|Keywords:||Intellectual property infringement – Economic aspects; Intellectual property infringement – Law and legislation; trade facilitation; IPR; intellectual property rights; customs; border protection|
|Full text PDF:||http://hdl.handle.net/1959.14/1151546|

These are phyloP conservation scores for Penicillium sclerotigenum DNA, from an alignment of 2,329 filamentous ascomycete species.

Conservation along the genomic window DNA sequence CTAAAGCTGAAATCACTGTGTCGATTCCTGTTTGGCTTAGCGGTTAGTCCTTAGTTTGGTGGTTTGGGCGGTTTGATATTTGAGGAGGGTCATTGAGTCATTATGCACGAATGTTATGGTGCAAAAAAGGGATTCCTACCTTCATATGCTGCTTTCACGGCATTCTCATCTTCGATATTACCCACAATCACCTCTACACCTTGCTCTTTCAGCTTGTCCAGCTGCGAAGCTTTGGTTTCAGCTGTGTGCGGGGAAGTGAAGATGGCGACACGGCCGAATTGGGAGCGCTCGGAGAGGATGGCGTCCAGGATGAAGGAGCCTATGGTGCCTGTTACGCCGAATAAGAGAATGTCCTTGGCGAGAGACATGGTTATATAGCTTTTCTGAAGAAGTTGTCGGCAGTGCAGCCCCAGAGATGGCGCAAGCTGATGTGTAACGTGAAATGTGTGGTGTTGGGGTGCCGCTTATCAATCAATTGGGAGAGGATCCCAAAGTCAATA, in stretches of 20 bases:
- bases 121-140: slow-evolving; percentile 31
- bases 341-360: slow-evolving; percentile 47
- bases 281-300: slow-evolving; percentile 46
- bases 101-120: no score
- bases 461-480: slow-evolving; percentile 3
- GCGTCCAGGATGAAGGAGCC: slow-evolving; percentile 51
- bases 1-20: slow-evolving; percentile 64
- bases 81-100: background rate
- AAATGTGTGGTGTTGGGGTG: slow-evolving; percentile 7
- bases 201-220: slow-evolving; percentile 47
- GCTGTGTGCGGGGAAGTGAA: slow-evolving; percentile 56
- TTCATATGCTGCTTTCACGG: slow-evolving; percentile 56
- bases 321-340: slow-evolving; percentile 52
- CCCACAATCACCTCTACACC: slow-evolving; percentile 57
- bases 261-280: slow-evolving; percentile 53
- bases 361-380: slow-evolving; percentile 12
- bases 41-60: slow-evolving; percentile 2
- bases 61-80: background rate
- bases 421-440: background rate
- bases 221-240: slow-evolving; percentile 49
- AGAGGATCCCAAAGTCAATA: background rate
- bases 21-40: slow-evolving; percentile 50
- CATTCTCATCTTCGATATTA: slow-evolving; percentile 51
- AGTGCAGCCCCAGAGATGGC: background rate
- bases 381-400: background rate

Theoretical thesis. Bibliography: pages 262-274. Chapter 1. Introduction – Chapter 2. Trade facilitation, TRIPS and IPR protection : links and missing links – Chapter 3. TRIPS agreement and border enforcement of IPRS – Chapter 4. Role of Customs as a border security agency – Chapter 5. Socio-economic impacts of IPR enfringement – Chapter 6. Conclusion and recommendations. In the present era of rapid globalisation, countries are intrinsically integrated with each other by way of international trade to ensure optimal utilisation of their resources. Trade facilitation is now recognised as a key driving factor in determining export competitiveness of a country. Customs administrations, the frontier border agency responsible for regulating import and export of legitimate goods, are increasingly faced with the challenge of intellectual property rights (IPR) infringement. In addition to national governments, various international organisations have devised guidelines and tools to facilitate and empower Customs agencies in their fight against IPR infringement. In particular, the multilateral Agreement on Trade Related Aspects of Intellectual Property Rights (TRIPS) of the World Trade Organization (WTO) articulates a prescription for border enforcement of IPRs in Articles 51-60. In this backdrop, this thesis attempts to answer a very fundamental question: What are the implications of ‘Border Measures’, specified under the WTO TRIPS Agreement, for facilitating international trade? To this end, it critically examines the concepts of trade facilitation, TRIPS and IPR protection to highlight the links that connect them and the missing links that need to be established. Obligations to protect IPR under national and international laws are also scrutinised. Research shows that efforts by WTO, World Customs Organization (WCO) and World Intellectual Property Organization (WIPO) have been instrumental in this context. While policy planning at the national level should be the first priority, commitment by the advanced economies to support their less developed counterparts through technology transfer (TT) is of paramount importance. The thesis suggests that TRIPS-plus provisions, if implemented arbitrarily by developed countries, have the potential to undermine the interests of countries with resource constraints. In this context, the thesis analyses the effects and implications of the Trans-Pacific Partnership (TPP) and the Trans-Atlantic Trade and Investment Partnership (TTIP) agreements, and the Revised Kyoto Convention (RKC) for the border protection of IPRs. The thesis investigates the socio-economic impacts of IPR infringement and articulates strategies to be adopted and applied at individual, collective, business and government levels to stop trade and use of IPR infringed goods. Drawing on the analysis of the relevant WTO Articles, scrutiny of various border measures put in place by national governments and international bodies, and current state of play under the Doha Development Round (DDR), the thesis… Advisors/Committee Members: Macquarie University. Macquarie Law School.